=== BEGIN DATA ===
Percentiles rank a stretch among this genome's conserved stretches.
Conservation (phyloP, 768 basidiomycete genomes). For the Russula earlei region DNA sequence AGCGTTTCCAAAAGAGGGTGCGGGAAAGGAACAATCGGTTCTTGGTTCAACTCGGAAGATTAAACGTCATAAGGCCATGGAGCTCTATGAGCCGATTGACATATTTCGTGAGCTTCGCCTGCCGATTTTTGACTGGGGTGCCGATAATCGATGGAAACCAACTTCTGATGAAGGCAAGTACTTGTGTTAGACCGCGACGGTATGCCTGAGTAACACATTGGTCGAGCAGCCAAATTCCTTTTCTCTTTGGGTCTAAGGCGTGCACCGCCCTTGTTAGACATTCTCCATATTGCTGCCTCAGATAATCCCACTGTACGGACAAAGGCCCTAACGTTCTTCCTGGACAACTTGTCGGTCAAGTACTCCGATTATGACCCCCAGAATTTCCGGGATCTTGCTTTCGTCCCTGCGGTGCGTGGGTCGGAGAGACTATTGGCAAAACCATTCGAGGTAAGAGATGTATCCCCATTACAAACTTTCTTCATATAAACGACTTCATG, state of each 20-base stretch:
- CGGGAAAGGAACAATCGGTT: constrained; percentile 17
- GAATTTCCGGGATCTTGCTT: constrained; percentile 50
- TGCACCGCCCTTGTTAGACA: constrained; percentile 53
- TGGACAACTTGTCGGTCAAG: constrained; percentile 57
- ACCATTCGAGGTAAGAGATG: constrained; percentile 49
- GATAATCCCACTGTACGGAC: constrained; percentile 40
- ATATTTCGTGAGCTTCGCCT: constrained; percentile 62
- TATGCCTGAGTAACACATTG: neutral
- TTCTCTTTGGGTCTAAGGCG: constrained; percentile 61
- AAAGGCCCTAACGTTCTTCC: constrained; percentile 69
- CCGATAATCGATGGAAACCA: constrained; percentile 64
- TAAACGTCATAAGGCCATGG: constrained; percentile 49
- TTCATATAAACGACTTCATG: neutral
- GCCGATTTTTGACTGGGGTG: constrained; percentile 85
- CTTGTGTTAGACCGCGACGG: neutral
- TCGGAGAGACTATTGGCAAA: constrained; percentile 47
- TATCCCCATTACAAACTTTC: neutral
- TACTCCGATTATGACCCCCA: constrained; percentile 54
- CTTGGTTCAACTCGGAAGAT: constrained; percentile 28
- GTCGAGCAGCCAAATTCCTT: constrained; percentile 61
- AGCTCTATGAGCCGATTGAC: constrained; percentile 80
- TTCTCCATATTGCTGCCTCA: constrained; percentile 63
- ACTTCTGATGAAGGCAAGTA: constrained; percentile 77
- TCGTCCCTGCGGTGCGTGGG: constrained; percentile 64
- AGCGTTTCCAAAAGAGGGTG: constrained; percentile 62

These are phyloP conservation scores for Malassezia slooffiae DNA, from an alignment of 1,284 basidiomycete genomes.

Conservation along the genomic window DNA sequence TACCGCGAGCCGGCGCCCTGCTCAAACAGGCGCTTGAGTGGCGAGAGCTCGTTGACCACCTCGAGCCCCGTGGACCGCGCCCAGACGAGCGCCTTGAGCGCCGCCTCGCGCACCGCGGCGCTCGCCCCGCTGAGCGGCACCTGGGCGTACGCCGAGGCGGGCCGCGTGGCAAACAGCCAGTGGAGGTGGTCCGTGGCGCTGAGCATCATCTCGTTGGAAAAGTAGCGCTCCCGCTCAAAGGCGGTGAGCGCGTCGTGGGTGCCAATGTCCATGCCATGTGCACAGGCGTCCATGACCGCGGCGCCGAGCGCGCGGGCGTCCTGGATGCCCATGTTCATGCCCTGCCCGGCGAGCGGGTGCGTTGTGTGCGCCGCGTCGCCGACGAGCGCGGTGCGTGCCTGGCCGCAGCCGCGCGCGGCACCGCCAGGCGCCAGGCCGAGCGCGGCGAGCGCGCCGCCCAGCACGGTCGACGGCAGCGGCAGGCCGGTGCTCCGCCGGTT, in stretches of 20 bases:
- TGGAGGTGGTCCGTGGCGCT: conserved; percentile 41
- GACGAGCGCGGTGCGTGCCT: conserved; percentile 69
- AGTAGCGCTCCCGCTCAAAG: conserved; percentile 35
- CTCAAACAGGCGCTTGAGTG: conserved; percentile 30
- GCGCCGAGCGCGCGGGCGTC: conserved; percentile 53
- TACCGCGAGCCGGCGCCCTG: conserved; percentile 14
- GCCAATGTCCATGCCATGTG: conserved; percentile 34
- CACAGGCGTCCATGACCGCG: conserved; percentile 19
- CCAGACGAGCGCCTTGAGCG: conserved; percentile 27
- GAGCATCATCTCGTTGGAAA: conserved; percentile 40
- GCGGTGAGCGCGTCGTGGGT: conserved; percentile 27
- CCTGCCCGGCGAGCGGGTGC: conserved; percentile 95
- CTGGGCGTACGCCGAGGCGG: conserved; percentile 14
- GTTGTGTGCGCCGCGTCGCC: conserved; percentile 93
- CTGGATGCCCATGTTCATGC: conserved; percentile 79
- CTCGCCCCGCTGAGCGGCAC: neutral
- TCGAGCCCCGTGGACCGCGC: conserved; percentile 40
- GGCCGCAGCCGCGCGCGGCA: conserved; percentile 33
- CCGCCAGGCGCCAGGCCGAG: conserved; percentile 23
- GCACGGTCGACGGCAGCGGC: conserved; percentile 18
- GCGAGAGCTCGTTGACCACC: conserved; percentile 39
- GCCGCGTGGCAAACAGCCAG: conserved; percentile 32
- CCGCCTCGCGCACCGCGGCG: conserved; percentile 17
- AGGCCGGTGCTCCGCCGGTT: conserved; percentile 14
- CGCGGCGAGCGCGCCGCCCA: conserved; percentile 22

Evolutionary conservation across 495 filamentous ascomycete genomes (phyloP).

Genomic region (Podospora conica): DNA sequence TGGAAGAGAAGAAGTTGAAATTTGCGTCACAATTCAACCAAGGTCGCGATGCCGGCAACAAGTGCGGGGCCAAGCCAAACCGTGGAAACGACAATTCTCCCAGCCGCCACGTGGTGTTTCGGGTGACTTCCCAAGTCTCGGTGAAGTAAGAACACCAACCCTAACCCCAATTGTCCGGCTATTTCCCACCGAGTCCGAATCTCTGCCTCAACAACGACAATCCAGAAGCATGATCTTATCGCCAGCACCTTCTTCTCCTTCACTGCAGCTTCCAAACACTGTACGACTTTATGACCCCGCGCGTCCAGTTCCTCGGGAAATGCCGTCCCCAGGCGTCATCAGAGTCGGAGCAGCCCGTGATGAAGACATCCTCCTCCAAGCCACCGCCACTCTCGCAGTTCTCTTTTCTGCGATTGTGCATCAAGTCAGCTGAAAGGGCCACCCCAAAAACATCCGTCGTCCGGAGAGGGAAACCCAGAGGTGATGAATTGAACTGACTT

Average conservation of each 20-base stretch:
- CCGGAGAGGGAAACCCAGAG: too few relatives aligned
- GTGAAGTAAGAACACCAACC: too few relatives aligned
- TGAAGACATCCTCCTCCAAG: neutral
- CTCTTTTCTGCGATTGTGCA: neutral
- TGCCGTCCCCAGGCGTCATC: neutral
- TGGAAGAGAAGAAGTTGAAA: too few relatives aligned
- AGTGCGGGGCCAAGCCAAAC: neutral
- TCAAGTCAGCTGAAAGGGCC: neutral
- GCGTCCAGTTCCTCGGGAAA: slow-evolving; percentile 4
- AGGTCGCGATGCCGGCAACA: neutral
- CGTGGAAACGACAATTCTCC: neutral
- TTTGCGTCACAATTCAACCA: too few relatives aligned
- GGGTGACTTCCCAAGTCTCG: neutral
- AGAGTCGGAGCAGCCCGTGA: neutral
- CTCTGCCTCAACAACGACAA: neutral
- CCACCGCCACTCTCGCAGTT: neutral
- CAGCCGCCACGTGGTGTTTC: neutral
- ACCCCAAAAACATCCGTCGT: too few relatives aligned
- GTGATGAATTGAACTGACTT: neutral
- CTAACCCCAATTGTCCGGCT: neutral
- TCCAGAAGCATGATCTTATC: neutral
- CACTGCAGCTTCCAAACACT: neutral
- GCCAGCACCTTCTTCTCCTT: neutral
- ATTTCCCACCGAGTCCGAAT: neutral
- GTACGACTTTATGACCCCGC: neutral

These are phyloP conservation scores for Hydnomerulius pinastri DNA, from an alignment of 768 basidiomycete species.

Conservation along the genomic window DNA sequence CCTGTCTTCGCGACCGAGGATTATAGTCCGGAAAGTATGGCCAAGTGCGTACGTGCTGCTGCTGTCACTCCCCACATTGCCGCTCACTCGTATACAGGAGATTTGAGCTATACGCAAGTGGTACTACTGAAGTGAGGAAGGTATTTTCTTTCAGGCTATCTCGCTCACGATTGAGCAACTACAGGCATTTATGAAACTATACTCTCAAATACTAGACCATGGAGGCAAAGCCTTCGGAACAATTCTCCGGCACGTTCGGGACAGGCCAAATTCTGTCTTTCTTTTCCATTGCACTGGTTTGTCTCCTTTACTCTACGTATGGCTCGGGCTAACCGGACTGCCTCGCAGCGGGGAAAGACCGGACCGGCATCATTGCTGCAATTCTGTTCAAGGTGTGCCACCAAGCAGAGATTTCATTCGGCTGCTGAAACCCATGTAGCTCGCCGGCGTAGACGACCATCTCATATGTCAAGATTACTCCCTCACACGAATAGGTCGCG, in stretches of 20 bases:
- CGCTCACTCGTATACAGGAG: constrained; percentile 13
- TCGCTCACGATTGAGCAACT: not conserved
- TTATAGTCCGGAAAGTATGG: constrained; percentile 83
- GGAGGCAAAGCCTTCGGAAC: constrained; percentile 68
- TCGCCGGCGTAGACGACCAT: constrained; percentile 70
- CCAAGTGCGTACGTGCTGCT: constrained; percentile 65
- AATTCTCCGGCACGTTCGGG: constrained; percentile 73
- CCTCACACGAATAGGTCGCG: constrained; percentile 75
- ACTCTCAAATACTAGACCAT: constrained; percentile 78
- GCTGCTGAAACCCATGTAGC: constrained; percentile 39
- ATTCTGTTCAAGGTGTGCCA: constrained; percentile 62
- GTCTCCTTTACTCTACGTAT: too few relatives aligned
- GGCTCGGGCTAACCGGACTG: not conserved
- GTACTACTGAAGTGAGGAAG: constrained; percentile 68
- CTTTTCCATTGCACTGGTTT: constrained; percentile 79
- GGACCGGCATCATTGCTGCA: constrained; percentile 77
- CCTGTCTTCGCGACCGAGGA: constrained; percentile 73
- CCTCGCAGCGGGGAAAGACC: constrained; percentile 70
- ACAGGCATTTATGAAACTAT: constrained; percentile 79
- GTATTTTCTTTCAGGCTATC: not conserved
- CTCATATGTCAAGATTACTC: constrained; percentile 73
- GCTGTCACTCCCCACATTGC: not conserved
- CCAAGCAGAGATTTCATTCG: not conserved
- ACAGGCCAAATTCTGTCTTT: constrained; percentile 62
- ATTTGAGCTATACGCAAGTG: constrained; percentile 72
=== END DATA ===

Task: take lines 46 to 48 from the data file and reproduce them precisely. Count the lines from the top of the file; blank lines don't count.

- TCGAGCCCCGTGGACCGCGC: conserved; percentile 40
- GGCCGCAGCCGCGCGCGGCA: conserved; percentile 33
- CCGCCAGGCGCCAGGCCGAG: conserved; percentile 23